Delve deeper into the history of our classically inspired sandals!
Our newest sandals, Dara and Denia, draw inspiration from Greek and Roman culture. At O.SUR, we want to take you back to those times, to discover the history and tradition that breathe life into our designs. In our last post we explored sandals’ origins in Egypt and Greece, and now we are off to Ancient Rome!
Classically inspired Greek sandals: the most voguish footwear in Rome
As they did with many cultural features, the Romans adopted and reinterpreted Greece’s traditional footwear, both in terms of its design and the meanings, uses and customs attached to it. For instance, they upheld the Hellenic symbolism given to the right and left feet.
Sandals were Roman citizens’ favourite type of footwear, with different designs and models worn to fit the occasion and flaunt one’s social class. The most widely used sandal was called a solea or soleae (in plural), which consisted of a simple sole bound to the foot with leather straps. Thanks to their simplicity, soleae were highly versatile and designs abounded, as did the types of material used to craft them.
Detail of a calceus from a bronze statue by Wolfgang Sauber / CC BY-SA
The closed shoe known as calceus (or calcei in plural) was also of great importance. Calcei had been passed on to Rome from the Etruscans and were the chosen footwear to pair with a toga. These shoes served as a symbol of distinction for upper-class men, as it was frowned upon to leave one’s abode in simple soleae.
Like in Greece, you could tell a lot about a person’s social status based on the shoes they wore. The patricians went so far as to don sandals with soles made of silver or gold, and even decorated them with pieces of ivory and gemstones. The colour of a man’s calcei could also indicate his rank. For instance, red meant he was a senator, whilst black signified his part in the equestrian order. Meanwhile, the plebeians had to content themselves with cruder materials.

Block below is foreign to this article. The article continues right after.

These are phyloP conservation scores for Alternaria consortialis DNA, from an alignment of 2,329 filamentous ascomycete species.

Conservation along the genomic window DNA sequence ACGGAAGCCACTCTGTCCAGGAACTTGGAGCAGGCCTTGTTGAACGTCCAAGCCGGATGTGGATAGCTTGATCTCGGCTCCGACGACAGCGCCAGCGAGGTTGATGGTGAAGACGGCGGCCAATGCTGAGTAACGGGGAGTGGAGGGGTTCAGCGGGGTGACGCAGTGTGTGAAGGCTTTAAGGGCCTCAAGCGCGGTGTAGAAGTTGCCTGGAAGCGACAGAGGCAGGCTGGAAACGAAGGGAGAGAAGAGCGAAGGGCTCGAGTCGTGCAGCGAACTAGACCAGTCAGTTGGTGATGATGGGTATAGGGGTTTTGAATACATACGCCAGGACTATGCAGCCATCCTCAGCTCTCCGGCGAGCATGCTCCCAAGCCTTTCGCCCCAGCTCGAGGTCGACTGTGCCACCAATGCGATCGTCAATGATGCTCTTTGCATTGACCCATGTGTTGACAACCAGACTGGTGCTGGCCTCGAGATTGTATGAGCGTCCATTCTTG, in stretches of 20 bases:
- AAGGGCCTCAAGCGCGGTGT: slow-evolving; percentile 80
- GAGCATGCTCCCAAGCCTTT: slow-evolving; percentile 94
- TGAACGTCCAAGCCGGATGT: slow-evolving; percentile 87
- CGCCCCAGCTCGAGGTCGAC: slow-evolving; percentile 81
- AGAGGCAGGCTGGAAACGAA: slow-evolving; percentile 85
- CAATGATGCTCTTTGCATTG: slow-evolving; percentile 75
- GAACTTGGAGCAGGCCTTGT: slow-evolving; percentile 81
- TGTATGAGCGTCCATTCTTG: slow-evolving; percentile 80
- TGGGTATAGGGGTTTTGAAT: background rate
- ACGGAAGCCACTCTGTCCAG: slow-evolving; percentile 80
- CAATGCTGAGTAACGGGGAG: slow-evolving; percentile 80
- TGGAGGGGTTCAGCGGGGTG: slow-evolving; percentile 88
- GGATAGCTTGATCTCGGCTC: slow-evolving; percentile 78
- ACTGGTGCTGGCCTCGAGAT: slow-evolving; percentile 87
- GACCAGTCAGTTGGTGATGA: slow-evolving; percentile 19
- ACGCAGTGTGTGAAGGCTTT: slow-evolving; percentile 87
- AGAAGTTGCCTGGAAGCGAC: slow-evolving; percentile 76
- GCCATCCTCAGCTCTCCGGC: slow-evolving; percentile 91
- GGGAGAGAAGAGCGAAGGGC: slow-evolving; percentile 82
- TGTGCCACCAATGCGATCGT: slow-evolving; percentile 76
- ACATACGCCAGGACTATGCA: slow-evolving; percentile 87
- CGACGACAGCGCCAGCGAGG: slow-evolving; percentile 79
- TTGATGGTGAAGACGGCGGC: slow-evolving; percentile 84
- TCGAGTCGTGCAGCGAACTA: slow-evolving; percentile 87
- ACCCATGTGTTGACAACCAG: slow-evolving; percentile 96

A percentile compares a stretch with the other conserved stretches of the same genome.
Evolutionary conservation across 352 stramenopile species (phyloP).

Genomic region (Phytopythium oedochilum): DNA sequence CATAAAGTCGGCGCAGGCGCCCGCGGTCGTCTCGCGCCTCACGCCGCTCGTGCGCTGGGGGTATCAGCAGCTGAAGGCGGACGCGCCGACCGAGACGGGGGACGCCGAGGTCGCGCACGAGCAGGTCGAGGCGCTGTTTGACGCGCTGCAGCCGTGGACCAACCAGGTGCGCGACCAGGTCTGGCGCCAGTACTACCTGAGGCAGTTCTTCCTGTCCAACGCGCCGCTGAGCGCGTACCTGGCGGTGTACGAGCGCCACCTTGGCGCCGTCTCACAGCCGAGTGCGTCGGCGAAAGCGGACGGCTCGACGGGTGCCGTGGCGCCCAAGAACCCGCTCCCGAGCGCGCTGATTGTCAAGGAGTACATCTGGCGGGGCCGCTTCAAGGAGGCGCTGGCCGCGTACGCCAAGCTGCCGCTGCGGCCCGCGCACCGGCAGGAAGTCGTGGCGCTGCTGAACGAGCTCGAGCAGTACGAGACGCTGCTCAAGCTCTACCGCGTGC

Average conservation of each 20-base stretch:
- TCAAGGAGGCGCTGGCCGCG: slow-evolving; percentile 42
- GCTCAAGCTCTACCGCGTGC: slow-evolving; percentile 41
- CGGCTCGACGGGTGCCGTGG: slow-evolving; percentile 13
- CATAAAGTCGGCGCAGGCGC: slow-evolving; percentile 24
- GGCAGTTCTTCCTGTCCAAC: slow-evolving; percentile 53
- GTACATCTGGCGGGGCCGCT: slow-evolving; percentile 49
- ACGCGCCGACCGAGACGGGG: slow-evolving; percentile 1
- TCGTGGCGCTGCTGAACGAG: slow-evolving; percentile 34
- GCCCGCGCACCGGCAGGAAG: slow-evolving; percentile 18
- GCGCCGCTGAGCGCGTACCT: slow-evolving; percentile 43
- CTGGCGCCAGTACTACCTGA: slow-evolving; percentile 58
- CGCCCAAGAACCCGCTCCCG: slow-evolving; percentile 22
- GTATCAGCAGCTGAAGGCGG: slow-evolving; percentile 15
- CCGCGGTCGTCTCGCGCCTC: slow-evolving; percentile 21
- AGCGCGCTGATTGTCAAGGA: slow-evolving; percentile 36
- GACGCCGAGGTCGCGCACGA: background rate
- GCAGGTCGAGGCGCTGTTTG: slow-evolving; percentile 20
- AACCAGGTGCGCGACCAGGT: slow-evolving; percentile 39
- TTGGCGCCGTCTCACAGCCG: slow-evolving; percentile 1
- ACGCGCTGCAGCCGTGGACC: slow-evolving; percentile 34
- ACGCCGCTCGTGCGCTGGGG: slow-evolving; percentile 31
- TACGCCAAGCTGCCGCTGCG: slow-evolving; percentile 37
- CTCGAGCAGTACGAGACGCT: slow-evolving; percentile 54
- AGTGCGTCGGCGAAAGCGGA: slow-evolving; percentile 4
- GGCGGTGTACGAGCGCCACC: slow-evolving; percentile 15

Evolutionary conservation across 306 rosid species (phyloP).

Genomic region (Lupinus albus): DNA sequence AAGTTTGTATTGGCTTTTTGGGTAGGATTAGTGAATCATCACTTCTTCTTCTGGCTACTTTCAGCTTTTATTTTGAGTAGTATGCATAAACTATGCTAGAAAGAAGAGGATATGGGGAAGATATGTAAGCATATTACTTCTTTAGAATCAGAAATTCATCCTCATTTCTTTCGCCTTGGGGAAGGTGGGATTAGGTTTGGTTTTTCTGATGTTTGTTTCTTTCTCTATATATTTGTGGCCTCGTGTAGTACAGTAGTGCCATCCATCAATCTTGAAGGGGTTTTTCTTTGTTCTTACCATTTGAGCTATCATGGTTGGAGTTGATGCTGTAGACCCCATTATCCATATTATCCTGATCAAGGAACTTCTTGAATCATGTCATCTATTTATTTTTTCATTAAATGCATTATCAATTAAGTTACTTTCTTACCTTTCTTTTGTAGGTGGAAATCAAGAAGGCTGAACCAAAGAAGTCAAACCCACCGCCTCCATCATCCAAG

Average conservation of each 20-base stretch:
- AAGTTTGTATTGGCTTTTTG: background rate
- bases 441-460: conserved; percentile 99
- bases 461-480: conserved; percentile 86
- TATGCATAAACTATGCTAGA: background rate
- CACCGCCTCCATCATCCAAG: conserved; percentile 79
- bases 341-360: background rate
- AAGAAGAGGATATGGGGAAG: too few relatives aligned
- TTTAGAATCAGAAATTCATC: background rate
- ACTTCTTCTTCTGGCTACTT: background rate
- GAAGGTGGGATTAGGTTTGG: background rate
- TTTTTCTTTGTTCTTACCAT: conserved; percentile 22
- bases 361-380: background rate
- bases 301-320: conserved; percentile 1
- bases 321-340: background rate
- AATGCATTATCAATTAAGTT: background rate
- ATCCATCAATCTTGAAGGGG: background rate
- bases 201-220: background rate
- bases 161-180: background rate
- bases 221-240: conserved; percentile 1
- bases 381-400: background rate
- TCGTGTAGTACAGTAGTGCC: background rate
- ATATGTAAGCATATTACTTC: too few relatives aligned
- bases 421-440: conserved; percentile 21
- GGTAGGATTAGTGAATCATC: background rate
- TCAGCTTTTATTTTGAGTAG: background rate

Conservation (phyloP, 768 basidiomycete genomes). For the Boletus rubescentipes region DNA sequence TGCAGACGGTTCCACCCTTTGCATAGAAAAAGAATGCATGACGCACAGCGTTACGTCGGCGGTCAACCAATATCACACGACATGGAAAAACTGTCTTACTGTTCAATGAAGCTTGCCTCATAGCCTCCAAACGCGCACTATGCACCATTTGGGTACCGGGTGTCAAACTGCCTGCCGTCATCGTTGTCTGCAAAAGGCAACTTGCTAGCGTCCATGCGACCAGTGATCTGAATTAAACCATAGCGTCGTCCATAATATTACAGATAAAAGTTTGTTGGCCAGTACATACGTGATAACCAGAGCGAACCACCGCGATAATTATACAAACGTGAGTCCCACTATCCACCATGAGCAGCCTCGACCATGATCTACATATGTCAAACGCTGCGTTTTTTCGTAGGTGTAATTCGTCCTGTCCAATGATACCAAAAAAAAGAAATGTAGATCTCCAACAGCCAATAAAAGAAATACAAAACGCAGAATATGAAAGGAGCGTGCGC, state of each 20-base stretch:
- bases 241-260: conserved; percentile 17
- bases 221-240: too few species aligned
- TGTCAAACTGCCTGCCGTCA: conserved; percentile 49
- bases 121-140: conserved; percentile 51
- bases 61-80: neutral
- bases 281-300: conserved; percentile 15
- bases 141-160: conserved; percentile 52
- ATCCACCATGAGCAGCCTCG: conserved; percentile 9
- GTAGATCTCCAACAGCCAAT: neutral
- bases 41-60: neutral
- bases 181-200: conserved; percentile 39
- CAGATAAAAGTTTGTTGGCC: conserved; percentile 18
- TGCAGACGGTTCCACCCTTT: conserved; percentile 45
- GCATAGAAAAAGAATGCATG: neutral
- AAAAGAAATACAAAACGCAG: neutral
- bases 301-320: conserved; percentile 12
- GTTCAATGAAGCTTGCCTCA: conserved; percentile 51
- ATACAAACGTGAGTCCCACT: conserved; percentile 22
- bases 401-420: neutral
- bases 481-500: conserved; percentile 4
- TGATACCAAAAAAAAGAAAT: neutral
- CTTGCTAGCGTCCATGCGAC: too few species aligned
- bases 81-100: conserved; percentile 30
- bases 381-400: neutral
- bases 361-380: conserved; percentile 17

For example, the poorest citizens wore the cothurnus, a type of wooden clog, and most of the working class used a strapped sandal known as the crepida. This was already a sign of distinction, as slaves were forced to go barefoot and would instead cake their feet in chalk or gypsum.
Sketch of different types of soleae
Military caligae were a robust model of sandal: the straps wound their way around the ankle to better support the foot and a hobnail was used to reinforce the sole. A distinguished, elegant model also existed for women.
The great figures of Rome did not typically wear sandals in public, despite their popularity and the availability of extravagantly decorated, stylish models. Such footwear was relegated to the home, reflecting informality.
Detail of a statue of Germanicus by Sailko / CC BY-SA
In fact, Tiberius, Caligula and the prominent general Germanicus were criticised for regularly wearing sandals in Greek style at their public appearances. Representations of these men donning such footwear exist today in sculptures.
However, this was not the norm. One good example was the fact that high-ranking citizens would make their servants walk their sandals to the host venue when they attended banquets or parties. When they arrived, they would remove their shoes and replace them with the soleae. Finally, they would go completely barefoot before moving into the dining room. Asking a servant to bring them their sandals was a way of insinuating their intention to depart.
The Roman Empire: craftwork, fashion and the importance of sandals
Rome was known to spread its great advancements throughout its empire, and innovative footwear was no exception. Although the identity of the inventor of vegetable tanning remains a mystery, the Romans were quick to make the process their own.
This chemical process for treating leather is much more material-friendly than smoke, oil or fat tanning. The result is flexible, waterproof leather that is resistant to decay.
De Carole Raddato from FRANKFURT, Germany – Caliga, Roman soldier’s sandal from the 1st Century AD, Landesmuseum, MainzUploaded by Marcus Cyron, CC BY-SA 2.0, Enlace
The spread of this process, as well as the design of sandals and other footwear made with this new leather, helped to further craftwork and gave rise to a budding fashion industry. It is interesting to think that the Romans were the first to generalise the use of several different pairs of footwear depending on the circumstances.
The caligae we spoke of above were used by soldiers from Britannia to Persia, symbolising power and Roman conquest. Caligula himself would go down in history with this name because of the small caligae he donned during the military campaigns he waged alongside his father, Germanicus Julius Caesar.
The Roman sandal was key to building the Empire, as caligae allowed the legions to walk vast distances. The soldiers’ feet were able to breathe freely and did not blister. Likewise, the reinforced soles ensured stability in movement and in battle. Without their sandals, the Romans would never have made it so far, nor would they have managed to build what would become one of the greatest empires in human history.
At O.SUR, we are fascinated by the history of footwear and defend its importance and legacy. That’s why our classically inspired Denia and Dara sandals bring this extraordinary Mediterranean tradition back to life. It is our turn to don footwear that links us to our Egyptian, Greek and Roman ancestors. Are you ready?